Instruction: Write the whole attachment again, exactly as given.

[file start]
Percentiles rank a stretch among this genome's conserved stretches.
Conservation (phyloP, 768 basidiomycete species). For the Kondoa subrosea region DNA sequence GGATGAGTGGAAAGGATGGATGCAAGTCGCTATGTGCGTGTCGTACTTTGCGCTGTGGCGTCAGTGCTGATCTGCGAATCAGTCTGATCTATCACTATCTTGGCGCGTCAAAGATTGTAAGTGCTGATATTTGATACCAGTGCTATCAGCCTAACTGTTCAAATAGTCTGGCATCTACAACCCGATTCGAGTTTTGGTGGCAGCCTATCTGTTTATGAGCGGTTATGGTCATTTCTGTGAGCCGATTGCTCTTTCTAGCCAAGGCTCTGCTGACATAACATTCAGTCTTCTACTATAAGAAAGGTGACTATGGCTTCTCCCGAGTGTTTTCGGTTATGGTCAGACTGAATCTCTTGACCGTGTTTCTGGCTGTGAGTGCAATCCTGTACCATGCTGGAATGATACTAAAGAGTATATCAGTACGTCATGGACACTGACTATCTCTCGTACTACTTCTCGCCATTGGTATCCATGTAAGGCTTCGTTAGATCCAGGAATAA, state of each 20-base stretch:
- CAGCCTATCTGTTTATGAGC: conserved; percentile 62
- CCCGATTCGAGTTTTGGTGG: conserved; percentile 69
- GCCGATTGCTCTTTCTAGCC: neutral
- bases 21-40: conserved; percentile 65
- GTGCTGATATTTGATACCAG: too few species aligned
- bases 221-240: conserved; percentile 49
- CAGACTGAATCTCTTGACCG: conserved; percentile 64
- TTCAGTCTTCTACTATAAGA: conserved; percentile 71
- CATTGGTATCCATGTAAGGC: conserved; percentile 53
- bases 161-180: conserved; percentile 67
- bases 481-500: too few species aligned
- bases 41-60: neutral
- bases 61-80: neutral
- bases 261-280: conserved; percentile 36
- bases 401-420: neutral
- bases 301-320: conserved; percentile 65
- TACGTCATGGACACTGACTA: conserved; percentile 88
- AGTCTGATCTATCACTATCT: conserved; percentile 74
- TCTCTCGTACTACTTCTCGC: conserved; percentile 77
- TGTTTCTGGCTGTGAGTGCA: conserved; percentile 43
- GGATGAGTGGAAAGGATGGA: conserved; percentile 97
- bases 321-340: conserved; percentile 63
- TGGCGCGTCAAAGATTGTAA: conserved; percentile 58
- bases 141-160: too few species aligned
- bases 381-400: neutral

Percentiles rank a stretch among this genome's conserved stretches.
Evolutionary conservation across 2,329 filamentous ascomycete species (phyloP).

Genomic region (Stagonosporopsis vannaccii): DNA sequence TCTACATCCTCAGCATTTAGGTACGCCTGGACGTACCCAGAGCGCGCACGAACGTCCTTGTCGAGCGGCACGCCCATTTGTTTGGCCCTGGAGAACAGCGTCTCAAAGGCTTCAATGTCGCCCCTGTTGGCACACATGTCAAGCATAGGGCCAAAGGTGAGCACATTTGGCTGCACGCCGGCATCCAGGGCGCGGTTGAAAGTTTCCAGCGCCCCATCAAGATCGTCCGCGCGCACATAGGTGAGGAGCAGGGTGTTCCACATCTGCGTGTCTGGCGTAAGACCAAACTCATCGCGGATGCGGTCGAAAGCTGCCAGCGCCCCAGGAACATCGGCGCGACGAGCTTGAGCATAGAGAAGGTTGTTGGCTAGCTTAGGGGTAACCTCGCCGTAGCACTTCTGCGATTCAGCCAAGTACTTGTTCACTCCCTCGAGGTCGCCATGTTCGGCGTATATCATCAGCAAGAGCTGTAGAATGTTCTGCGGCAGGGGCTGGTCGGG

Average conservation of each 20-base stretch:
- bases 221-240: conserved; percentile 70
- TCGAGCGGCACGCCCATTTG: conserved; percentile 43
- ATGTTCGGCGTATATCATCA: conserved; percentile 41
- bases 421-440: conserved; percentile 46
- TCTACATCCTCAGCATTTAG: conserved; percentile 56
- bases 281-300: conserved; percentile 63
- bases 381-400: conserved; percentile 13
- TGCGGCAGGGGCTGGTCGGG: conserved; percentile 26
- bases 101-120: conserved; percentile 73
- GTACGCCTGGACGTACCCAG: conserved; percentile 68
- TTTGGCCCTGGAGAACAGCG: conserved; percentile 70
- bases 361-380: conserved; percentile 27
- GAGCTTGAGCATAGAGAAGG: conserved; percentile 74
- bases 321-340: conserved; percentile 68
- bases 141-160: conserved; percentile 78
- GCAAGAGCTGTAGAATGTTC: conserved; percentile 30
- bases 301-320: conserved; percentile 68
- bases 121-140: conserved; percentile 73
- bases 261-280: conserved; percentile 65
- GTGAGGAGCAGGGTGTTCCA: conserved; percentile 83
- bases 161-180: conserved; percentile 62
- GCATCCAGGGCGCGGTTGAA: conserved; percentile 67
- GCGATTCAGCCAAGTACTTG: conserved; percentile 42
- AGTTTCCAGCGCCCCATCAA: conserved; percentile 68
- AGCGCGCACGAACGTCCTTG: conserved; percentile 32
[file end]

Percentiles rank a stretch among this genome's conserved stretches.
Conservation (phyloP, 768 basidiomycete species). For the Kondoa subrosea region DNA sequence GGATGAGTGGAAAGGATGGATGCAAGTCGCTATGTGCGTGTCGTACTTTGCGCTGTGGCGTCAGTGCTGATCTGCGAATCAGTCTGATCTATCACTATCTTGGCGCGTCAAAGATTGTAAGTGCTGATATTTGATACCAGTGCTATCAGCCTAACTGTTCAAATAGTCTGGCATCTACAACCCGATTCGAGTTTTGGTGGCAGCCTATCTGTTTATGAGCGGTTATGGTCATTTCTGTGAGCCGATTGCTCTTTCTAGCCAAGGCTCTGCTGACATAACATTCAGTCTTCTACTATAAGAAAGGTGACTATGGCTTCTCCCGAGTGTTTTCGGTTATGGTCAGACTGAATCTCTTGACCGTGTTTCTGGCTGTGAGTGCAATCCTGTACCATGCTGGAATGATACTAAAGAGTATATCAGTACGTCATGGACACTGACTATCTCTCGTACTACTTCTCGCCATTGGTATCCATGTAAGGCTTCGTTAGATCCAGGAATAA, state of each 20-base stretch:
- CAGCCTATCTGTTTATGAGC: conserved; percentile 62
- CCCGATTCGAGTTTTGGTGG: conserved; percentile 69
- GCCGATTGCTCTTTCTAGCC: neutral
- bases 21-40: conserved; percentile 65
- GTGCTGATATTTGATACCAG: too few species aligned
- bases 221-240: conserved; percentile 49
- CAGACTGAATCTCTTGACCG: conserved; percentile 64
- TTCAGTCTTCTACTATAAGA: conserved; percentile 71
- CATTGGTATCCATGTAAGGC: conserved; percentile 53
- bases 161-180: conserved; percentile 67
- bases 481-500: too few species aligned
- bases 41-60: neutral
- bases 61-80: neutral
- bases 261-280: conserved; percentile 36
- bases 401-420: neutral
- bases 301-320: conserved; percentile 65
- TACGTCATGGACACTGACTA: conserved; percentile 88
- AGTCTGATCTATCACTATCT: conserved; percentile 74
- TCTCTCGTACTACTTCTCGC: conserved; percentile 77
- TGTTTCTGGCTGTGAGTGCA: conserved; percentile 43
- GGATGAGTGGAAAGGATGGA: conserved; percentile 97
- bases 321-340: conserved; percentile 63
- TGGCGCGTCAAAGATTGTAA: conserved; percentile 58
- bases 141-160: too few species aligned
- bases 381-400: neutral

Percentiles rank a stretch among this genome's conserved stretches.
Evolutionary conservation across 2,329 filamentous ascomycete species (phyloP).

Genomic region (Stagonosporopsis vannaccii): DNA sequence TCTACATCCTCAGCATTTAGGTACGCCTGGACGTACCCAGAGCGCGCACGAACGTCCTTGTCGAGCGGCACGCCCATTTGTTTGGCCCTGGAGAACAGCGTCTCAAAGGCTTCAATGTCGCCCCTGTTGGCACACATGTCAAGCATAGGGCCAAAGGTGAGCACATTTGGCTGCACGCCGGCATCCAGGGCGCGGTTGAAAGTTTCCAGCGCCCCATCAAGATCGTCCGCGCGCACATAGGTGAGGAGCAGGGTGTTCCACATCTGCGTGTCTGGCGTAAGACCAAACTCATCGCGGATGCGGTCGAAAGCTGCCAGCGCCCCAGGAACATCGGCGCGACGAGCTTGAGCATAGAGAAGGTTGTTGGCTAGCTTAGGGGTAACCTCGCCGTAGCACTTCTGCGATTCAGCCAAGTACTTGTTCACTCCCTCGAGGTCGCCATGTTCGGCGTATATCATCAGCAAGAGCTGTAGAATGTTCTGCGGCAGGGGCTGGTCGGG

Average conservation of each 20-base stretch:
- bases 221-240: conserved; percentile 70
- TCGAGCGGCACGCCCATTTG: conserved; percentile 43
- ATGTTCGGCGTATATCATCA: conserved; percentile 41
- bases 421-440: conserved; percentile 46
- TCTACATCCTCAGCATTTAG: conserved; percentile 56
- bases 281-300: conserved; percentile 63
- bases 381-400: conserved; percentile 13
- TGCGGCAGGGGCTGGTCGGG: conserved; percentile 26
- bases 101-120: conserved; percentile 73
- GTACGCCTGGACGTACCCAG: conserved; percentile 68
- TTTGGCCCTGGAGAACAGCG: conserved; percentile 70
- bases 361-380: conserved; percentile 27
- GAGCTTGAGCATAGAGAAGG: conserved; percentile 74
- bases 321-340: conserved; percentile 68
- bases 141-160: conserved; percentile 78
- GCAAGAGCTGTAGAATGTTC: conserved; percentile 30
- bases 301-320: conserved; percentile 68
- bases 121-140: conserved; percentile 73
- bases 261-280: conserved; percentile 65
- GTGAGGAGCAGGGTGTTCCA: conserved; percentile 83
- bases 161-180: conserved; percentile 62
- GCATCCAGGGCGCGGTTGAA: conserved; percentile 67
- GCGATTCAGCCAAGTACTTG: conserved; percentile 42
- AGTTTCCAGCGCCCCATCAA: conserved; percentile 68
- AGCGCGCACGAACGTCCTTG: conserved; percentile 32